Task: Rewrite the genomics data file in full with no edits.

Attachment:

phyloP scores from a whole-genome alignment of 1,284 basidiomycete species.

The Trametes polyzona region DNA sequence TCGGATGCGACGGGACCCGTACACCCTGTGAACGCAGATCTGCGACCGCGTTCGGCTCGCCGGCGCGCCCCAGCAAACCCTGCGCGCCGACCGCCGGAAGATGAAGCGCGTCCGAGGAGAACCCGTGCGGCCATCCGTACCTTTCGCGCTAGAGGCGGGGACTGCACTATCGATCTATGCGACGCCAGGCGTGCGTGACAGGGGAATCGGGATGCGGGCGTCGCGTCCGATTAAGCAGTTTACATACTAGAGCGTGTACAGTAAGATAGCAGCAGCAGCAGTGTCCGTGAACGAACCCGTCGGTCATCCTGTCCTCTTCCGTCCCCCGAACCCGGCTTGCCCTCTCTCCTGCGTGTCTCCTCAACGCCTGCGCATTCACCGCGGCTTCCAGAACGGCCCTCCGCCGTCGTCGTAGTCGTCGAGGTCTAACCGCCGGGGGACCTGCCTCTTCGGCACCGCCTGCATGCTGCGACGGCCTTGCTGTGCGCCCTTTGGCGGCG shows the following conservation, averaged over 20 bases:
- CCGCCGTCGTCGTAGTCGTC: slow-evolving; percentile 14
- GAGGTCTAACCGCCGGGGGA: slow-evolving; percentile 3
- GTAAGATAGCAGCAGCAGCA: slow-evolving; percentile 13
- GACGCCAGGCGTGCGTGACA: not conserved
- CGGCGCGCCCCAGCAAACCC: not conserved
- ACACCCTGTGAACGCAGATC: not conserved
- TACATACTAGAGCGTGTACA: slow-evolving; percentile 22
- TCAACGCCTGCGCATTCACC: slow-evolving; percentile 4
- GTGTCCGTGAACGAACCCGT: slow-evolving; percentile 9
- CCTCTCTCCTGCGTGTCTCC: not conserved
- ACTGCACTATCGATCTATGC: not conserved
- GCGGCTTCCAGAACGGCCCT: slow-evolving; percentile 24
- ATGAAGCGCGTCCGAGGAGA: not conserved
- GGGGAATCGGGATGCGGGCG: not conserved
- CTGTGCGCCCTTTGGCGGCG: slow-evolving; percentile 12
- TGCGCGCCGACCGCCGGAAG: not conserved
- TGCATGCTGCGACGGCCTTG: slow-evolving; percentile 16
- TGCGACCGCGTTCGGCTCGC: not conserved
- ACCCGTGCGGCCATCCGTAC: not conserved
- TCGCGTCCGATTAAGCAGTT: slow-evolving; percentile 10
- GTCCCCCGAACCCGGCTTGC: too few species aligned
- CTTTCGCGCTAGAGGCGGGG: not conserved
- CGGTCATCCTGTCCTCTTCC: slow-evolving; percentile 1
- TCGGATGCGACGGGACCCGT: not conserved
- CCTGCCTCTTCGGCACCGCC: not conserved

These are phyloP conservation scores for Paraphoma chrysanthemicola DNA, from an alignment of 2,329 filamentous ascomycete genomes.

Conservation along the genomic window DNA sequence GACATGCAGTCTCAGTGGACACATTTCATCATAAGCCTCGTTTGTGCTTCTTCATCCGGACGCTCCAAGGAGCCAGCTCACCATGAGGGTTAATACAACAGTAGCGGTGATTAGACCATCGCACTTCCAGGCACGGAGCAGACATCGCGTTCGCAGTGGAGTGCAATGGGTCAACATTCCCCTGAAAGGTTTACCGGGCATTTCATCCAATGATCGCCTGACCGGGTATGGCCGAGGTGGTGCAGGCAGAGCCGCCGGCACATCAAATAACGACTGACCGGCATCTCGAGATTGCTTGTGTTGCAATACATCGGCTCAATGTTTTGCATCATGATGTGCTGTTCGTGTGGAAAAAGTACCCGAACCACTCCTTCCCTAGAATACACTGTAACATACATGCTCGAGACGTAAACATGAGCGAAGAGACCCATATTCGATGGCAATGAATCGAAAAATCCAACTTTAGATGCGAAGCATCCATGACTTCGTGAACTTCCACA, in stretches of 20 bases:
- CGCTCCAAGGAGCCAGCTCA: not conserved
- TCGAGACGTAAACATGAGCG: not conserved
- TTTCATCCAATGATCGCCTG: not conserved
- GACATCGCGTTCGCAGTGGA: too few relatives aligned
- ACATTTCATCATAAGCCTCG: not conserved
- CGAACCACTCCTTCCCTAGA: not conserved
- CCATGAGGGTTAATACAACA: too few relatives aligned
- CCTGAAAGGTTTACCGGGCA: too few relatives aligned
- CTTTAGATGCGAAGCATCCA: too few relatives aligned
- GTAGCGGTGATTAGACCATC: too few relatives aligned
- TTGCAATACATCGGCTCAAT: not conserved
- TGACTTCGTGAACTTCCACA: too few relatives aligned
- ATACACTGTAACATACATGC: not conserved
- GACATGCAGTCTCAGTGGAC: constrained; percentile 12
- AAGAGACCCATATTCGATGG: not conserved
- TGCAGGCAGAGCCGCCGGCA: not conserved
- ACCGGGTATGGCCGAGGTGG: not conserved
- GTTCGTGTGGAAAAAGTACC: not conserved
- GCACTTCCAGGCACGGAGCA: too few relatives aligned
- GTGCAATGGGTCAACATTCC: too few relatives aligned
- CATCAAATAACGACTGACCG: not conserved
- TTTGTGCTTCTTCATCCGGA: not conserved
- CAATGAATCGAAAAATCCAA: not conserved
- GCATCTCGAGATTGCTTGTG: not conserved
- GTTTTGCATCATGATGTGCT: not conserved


phyloP scores from a whole-genome alignment of 1,284 basidiomycete species.

The Trametes polyzona region DNA sequence TCGGATGCGACGGGACCCGTACACCCTGTGAACGCAGATCTGCGACCGCGTTCGGCTCGCCGGCGCGCCCCAGCAAACCCTGCGCGCCGACCGCCGGAAGATGAAGCGCGTCCGAGGAGAACCCGTGCGGCCATCCGTACCTTTCGCGCTAGAGGCGGGGACTGCACTATCGATCTATGCGACGCCAGGCGTGCGTGACAGGGGAATCGGGATGCGGGCGTCGCGTCCGATTAAGCAGTTTACATACTAGAGCGTGTACAGTAAGATAGCAGCAGCAGCAGTGTCCGTGAACGAACCCGTCGGTCATCCTGTCCTCTTCCGTCCCCCGAACCCGGCTTGCCCTCTCTCCTGCGTGTCTCCTCAACGCCTGCGCATTCACCGCGGCTTCCAGAACGGCCCTCCGCCGTCGTCGTAGTCGTCGAGGTCTAACCGCCGGGGGACCTGCCTCTTCGGCACCGCCTGCATGCTGCGACGGCCTTGCTGTGCGCCCTTTGGCGGCG shows the following conservation, averaged over 20 bases:
- CCGCCGTCGTCGTAGTCGTC: slow-evolving; percentile 14
- GAGGTCTAACCGCCGGGGGA: slow-evolving; percentile 3
- GTAAGATAGCAGCAGCAGCA: slow-evolving; percentile 13
- GACGCCAGGCGTGCGTGACA: not conserved
- CGGCGCGCCCCAGCAAACCC: not conserved
- ACACCCTGTGAACGCAGATC: not conserved
- TACATACTAGAGCGTGTACA: slow-evolving; percentile 22
- TCAACGCCTGCGCATTCACC: slow-evolving; percentile 4
- GTGTCCGTGAACGAACCCGT: slow-evolving; percentile 9
- CCTCTCTCCTGCGTGTCTCC: not conserved
- ACTGCACTATCGATCTATGC: not conserved
- GCGGCTTCCAGAACGGCCCT: slow-evolving; percentile 24
- ATGAAGCGCGTCCGAGGAGA: not conserved
- GGGGAATCGGGATGCGGGCG: not conserved
- CTGTGCGCCCTTTGGCGGCG: slow-evolving; percentile 12
- TGCGCGCCGACCGCCGGAAG: not conserved
- TGCATGCTGCGACGGCCTTG: slow-evolving; percentile 16
- TGCGACCGCGTTCGGCTCGC: not conserved
- ACCCGTGCGGCCATCCGTAC: not conserved
- TCGCGTCCGATTAAGCAGTT: slow-evolving; percentile 10
- GTCCCCCGAACCCGGCTTGC: too few species aligned
- CTTTCGCGCTAGAGGCGGGG: not conserved
- CGGTCATCCTGTCCTCTTCC: slow-evolving; percentile 1
- TCGGATGCGACGGGACCCGT: not conserved
- CCTGCCTCTTCGGCACCGCC: not conserved

These are phyloP conservation scores for Paraphoma chrysanthemicola DNA, from an alignment of 2,329 filamentous ascomycete genomes.

Conservation along the genomic window DNA sequence GACATGCAGTCTCAGTGGACACATTTCATCATAAGCCTCGTTTGTGCTTCTTCATCCGGACGCTCCAAGGAGCCAGCTCACCATGAGGGTTAATACAACAGTAGCGGTGATTAGACCATCGCACTTCCAGGCACGGAGCAGACATCGCGTTCGCAGTGGAGTGCAATGGGTCAACATTCCCCTGAAAGGTTTACCGGGCATTTCATCCAATGATCGCCTGACCGGGTATGGCCGAGGTGGTGCAGGCAGAGCCGCCGGCACATCAAATAACGACTGACCGGCATCTCGAGATTGCTTGTGTTGCAATACATCGGCTCAATGTTTTGCATCATGATGTGCTGTTCGTGTGGAAAAAGTACCCGAACCACTCCTTCCCTAGAATACACTGTAACATACATGCTCGAGACGTAAACATGAGCGAAGAGACCCATATTCGATGGCAATGAATCGAAAAATCCAACTTTAGATGCGAAGCATCCATGACTTCGTGAACTTCCACA, in stretches of 20 bases:
- CGCTCCAAGGAGCCAGCTCA: not conserved
- TCGAGACGTAAACATGAGCG: not conserved
- TTTCATCCAATGATCGCCTG: not conserved
- GACATCGCGTTCGCAGTGGA: too few relatives aligned
- ACATTTCATCATAAGCCTCG: not conserved
- CGAACCACTCCTTCCCTAGA: not conserved
- CCATGAGGGTTAATACAACA: too few relatives aligned
- CCTGAAAGGTTTACCGGGCA: too few relatives aligned
- CTTTAGATGCGAAGCATCCA: too few relatives aligned
- GTAGCGGTGATTAGACCATC: too few relatives aligned
- TTGCAATACATCGGCTCAAT: not conserved
- TGACTTCGTGAACTTCCACA: too few relatives aligned
- ATACACTGTAACATACATGC: not conserved
- GACATGCAGTCTCAGTGGAC: constrained; percentile 12
- AAGAGACCCATATTCGATGG: not conserved
- TGCAGGCAGAGCCGCCGGCA: not conserved
- ACCGGGTATGGCCGAGGTGG: not conserved
- GTTCGTGTGGAAAAAGTACC: not conserved
- GCACTTCCAGGCACGGAGCA: too few relatives aligned
- GTGCAATGGGTCAACATTCC: too few relatives aligned
- CATCAAATAACGACTGACCG: not conserved
- TTTGTGCTTCTTCATCCGGA: not conserved
- CAATGAATCGAAAAATCCAA: not conserved
- GCATCTCGAGATTGCTTGTG: not conserved
- GTTTTGCATCATGATGTGCT: not conserved